### Squares Inscribed In a Triangle III: What is this about?

A Mathematical Droodle

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Copyright © 1996-2017 Alexander BogomolnyThere are two ways to inscribe a square into a triangle, i.e. construct a square with vertices on the side lines of a given triangle. Since there are more points (vertices of the square) than lines (sides of the triangle), two of the vertices must lie on the same side. We may choose to place on a side two adjacent or two opposite vertices of the square. The former case has been discussed elsewhere. Here we consider the second possibility.

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Assume two opposite vertices of a square are located on the side line AB of triangle ABC. Consider the orthic triangle H_{a}H_{b}H_{c}. The construction is based on a property of point L - the intersection of AB and H_{a}H_{b}: the perpendicular to AB at L meets the remaining side lines AC and BC at the points L_{b} and L_{a} equidistant from L. Based on this property, the sought square has L as the center and L_{b} and L_{a} as two of the vertices. The remaining vertices that lie on AB can be now found quite easily.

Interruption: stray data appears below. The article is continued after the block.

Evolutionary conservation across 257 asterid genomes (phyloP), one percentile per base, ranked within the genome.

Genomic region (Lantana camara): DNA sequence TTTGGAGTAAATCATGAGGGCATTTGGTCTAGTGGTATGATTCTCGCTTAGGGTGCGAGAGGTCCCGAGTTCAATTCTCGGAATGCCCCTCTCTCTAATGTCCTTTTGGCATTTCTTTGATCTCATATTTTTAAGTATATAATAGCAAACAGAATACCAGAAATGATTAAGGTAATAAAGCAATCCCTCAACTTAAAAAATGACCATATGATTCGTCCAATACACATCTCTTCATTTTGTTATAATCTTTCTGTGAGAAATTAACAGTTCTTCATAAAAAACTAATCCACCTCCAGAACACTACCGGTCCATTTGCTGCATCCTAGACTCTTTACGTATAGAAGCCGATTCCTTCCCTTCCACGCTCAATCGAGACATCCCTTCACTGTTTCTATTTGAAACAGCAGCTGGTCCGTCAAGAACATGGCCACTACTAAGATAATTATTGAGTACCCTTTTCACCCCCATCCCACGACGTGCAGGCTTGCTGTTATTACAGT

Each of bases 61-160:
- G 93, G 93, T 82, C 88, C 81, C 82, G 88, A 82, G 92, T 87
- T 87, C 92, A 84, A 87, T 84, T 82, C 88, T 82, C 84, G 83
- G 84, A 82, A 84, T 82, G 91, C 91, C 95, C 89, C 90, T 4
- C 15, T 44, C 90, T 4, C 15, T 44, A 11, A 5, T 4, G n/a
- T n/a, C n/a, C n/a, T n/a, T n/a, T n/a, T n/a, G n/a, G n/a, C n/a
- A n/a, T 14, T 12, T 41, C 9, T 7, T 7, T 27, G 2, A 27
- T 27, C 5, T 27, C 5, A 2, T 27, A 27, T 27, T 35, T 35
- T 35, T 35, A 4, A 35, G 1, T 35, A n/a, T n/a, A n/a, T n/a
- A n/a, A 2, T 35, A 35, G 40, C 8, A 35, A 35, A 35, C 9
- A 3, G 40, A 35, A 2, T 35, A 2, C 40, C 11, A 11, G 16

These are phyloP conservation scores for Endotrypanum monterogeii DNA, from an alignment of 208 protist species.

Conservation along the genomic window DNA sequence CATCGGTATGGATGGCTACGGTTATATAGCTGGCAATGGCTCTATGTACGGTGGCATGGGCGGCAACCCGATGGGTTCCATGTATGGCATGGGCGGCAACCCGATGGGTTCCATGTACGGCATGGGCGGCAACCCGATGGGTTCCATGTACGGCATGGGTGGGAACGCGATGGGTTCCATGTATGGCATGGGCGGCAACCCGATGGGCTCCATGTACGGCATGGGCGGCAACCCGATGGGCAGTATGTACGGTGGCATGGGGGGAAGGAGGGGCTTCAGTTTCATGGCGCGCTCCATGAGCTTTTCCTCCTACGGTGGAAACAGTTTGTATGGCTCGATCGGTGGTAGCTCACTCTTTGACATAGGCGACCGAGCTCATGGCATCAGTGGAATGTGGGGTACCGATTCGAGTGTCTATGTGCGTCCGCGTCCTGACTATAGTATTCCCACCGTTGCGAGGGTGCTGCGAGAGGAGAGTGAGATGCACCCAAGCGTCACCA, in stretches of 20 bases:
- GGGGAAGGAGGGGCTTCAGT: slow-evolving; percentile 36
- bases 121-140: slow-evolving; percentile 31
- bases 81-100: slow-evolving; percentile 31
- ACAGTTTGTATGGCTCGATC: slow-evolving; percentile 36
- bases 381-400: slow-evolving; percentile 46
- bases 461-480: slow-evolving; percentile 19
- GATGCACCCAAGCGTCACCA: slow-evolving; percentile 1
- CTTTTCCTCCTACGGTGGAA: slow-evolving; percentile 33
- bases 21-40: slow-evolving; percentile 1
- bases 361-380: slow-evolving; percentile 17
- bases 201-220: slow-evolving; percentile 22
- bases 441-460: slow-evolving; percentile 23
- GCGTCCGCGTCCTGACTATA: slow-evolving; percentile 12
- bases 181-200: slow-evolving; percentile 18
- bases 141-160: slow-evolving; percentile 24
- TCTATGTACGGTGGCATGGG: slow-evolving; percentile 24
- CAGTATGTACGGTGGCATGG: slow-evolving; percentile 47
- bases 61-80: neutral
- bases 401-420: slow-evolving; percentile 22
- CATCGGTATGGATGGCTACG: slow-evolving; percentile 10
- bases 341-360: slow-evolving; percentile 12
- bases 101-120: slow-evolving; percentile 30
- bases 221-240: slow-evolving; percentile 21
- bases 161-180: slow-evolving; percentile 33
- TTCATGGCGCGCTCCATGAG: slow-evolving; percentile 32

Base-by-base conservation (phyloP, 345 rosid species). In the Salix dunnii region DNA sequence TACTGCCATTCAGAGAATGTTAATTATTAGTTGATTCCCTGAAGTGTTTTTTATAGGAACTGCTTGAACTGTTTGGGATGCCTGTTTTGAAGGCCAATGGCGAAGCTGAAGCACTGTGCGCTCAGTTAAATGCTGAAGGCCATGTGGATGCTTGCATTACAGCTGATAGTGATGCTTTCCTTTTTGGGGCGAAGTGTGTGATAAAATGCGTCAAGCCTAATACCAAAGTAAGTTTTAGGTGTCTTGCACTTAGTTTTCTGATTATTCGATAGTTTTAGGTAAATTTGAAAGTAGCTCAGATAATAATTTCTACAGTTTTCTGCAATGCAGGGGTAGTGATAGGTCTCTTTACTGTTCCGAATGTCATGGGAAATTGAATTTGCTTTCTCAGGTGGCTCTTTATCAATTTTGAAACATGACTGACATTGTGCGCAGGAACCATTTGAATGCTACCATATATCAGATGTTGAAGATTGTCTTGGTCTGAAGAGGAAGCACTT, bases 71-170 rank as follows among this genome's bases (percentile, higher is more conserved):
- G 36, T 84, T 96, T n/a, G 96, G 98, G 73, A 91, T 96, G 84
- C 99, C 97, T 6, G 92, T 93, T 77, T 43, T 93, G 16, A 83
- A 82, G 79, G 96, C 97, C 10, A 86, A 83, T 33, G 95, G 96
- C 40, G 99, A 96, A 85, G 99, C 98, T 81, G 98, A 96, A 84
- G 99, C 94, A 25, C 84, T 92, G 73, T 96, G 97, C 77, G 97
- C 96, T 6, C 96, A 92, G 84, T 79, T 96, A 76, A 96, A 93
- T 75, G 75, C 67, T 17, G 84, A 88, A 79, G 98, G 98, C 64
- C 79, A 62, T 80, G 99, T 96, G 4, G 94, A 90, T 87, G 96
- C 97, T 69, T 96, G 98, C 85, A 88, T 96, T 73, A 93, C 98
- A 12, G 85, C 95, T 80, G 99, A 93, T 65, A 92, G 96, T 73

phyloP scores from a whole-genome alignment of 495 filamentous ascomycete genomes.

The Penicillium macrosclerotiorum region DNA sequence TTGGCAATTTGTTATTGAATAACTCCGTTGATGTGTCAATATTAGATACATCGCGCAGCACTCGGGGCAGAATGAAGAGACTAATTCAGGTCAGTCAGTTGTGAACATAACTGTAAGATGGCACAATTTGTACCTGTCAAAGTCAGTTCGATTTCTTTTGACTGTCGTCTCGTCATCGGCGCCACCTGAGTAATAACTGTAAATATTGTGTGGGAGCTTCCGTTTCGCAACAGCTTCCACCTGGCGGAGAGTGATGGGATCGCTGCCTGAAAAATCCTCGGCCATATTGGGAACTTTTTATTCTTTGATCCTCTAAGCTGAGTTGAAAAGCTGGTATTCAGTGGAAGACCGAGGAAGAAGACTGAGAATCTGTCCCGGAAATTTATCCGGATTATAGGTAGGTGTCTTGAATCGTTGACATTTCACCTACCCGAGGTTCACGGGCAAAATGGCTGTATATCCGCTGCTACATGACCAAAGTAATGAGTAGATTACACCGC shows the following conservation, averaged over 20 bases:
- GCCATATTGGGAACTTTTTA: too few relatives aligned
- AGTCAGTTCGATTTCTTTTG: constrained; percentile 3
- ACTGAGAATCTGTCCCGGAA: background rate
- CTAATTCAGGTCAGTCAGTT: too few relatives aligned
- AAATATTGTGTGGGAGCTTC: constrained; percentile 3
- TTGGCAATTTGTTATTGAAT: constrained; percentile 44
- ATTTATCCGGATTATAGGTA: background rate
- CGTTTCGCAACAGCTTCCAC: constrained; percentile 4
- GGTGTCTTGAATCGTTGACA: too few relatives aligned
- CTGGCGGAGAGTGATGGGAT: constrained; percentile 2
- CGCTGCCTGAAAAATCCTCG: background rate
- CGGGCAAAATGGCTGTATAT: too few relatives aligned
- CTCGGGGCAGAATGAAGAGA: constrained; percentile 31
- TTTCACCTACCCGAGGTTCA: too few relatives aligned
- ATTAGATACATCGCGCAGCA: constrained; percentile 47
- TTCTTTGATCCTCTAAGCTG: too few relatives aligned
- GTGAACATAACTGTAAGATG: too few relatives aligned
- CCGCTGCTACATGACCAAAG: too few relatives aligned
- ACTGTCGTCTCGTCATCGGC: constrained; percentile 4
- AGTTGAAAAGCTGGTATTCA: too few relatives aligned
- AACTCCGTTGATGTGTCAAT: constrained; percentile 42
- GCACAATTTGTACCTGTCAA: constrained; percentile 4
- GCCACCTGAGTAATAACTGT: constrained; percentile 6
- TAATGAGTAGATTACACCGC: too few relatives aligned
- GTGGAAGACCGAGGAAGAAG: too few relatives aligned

If we sought two opposite vertices of the square on sides BC or AC, instead of AB we would have two additional points M and N as their centers. As a matter of fact, the three points L, M, and N are collinear. The line they lie on is known as the orthic axis of triangle ABC.

### References

- F. van Lamoen,
__Inscribed Squares__,*Forum Geometricorum*, Volume 4 (2004) 207-214

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|Activities| |Contact| |Front page| |Contents| |Geometry|

Copyright © 1996-2017 Alexander Bogomolny62687240 |